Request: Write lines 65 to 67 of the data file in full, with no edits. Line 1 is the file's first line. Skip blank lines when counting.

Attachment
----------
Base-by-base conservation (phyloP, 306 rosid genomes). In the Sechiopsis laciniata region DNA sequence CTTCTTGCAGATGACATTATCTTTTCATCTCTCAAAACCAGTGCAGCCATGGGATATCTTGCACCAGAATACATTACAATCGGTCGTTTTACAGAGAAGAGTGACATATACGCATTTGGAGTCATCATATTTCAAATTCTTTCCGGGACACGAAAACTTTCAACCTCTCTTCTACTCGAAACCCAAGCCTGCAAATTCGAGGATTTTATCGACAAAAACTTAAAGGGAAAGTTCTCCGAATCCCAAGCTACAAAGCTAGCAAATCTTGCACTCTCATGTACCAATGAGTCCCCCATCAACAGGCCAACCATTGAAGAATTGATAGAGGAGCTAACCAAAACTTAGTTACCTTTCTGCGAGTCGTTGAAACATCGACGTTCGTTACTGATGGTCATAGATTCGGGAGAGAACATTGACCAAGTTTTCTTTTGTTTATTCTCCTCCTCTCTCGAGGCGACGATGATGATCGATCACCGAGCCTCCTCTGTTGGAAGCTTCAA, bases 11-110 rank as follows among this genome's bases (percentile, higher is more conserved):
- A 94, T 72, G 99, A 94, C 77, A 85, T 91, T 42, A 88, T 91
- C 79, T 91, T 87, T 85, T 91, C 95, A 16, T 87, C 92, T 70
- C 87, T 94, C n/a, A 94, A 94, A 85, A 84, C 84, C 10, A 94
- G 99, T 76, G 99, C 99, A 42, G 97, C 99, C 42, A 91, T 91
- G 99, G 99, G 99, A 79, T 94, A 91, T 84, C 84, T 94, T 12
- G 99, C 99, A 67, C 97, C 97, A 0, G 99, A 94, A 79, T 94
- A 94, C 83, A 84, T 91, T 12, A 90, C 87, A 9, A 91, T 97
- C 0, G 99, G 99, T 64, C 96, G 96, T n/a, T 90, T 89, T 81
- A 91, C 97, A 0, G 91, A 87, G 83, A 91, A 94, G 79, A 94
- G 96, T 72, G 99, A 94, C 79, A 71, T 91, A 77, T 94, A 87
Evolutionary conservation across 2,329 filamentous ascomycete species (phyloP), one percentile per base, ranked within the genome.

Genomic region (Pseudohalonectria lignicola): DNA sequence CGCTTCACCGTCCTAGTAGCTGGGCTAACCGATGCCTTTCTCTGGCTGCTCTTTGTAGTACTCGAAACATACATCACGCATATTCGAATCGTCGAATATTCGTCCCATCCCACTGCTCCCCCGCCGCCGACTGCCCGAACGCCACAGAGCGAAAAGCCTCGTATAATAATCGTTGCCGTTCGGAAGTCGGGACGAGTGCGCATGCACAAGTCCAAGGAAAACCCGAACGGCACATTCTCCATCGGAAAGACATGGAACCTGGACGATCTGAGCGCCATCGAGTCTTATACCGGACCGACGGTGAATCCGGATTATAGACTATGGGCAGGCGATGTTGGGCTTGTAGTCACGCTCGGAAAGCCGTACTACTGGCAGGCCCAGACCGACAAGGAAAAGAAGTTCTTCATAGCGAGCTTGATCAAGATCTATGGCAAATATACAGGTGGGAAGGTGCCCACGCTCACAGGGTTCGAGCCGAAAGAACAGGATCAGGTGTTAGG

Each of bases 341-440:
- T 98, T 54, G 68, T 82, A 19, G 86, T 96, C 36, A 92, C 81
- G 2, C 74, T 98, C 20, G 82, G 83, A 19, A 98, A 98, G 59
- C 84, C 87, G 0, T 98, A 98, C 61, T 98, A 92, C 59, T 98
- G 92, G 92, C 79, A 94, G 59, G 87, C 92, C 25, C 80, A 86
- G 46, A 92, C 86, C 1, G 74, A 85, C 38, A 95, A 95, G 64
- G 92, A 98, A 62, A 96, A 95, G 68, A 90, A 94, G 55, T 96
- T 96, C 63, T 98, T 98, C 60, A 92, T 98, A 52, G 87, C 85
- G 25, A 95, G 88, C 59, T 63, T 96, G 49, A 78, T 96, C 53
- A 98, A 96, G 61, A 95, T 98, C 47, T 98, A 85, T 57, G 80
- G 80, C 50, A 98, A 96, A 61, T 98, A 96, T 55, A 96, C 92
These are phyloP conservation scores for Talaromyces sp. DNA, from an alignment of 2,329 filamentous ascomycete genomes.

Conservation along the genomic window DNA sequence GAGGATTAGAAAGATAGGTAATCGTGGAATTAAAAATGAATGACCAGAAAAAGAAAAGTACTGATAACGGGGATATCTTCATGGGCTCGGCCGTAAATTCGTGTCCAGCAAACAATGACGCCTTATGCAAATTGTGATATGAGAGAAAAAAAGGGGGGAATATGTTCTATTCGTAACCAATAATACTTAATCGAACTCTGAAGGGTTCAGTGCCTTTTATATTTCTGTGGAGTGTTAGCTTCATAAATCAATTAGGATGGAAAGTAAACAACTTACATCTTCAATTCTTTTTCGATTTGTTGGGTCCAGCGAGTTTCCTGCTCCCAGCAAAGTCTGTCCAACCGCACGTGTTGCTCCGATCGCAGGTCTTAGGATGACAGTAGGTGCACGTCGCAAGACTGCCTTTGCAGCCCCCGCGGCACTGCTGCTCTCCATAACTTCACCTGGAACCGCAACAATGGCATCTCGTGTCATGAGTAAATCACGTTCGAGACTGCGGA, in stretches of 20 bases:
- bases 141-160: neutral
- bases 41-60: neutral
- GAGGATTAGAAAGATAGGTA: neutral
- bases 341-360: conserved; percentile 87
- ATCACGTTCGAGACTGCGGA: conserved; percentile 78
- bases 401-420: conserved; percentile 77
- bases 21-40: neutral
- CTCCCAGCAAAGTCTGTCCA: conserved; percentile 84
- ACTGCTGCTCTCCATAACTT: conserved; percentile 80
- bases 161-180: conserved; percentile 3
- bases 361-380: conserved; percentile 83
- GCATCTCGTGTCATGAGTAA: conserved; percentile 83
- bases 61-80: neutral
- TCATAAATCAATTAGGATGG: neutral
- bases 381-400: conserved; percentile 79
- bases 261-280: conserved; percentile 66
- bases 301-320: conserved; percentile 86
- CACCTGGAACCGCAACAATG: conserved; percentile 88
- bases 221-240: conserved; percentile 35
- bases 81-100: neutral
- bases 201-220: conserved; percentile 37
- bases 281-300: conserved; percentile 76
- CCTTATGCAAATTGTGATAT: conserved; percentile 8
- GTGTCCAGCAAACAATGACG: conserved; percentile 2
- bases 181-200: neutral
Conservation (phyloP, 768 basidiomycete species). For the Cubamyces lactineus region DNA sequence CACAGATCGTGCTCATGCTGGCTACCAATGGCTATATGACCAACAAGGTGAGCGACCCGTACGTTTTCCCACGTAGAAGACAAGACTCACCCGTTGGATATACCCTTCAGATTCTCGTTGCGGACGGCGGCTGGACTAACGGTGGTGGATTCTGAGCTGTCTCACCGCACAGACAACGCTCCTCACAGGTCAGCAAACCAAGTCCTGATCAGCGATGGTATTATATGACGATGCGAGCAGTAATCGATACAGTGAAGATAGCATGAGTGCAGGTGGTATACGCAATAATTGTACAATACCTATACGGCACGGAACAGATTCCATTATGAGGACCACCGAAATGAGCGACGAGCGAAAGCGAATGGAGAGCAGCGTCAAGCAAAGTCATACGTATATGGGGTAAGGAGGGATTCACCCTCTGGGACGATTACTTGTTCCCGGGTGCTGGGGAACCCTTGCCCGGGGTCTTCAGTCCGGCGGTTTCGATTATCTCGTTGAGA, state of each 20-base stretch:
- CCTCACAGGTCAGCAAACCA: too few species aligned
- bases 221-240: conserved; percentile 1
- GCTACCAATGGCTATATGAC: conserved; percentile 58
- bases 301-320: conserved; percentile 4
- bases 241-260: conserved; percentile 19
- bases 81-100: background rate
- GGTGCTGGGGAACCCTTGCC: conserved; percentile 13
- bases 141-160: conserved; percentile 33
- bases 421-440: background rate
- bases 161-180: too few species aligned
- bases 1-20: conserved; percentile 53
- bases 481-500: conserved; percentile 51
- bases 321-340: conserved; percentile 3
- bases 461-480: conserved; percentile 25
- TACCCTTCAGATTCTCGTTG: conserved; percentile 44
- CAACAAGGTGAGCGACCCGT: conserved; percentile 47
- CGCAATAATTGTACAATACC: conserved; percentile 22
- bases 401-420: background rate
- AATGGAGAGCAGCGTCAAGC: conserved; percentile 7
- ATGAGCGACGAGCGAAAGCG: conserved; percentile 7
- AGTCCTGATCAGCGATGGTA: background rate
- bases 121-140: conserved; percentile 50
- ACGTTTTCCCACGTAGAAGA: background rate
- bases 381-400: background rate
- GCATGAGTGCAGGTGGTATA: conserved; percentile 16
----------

- bases 321-340: conserved; percentile 3
- bases 461-480: conserved; percentile 25
- TACCCTTCAGATTCTCGTTG: conserved; percentile 44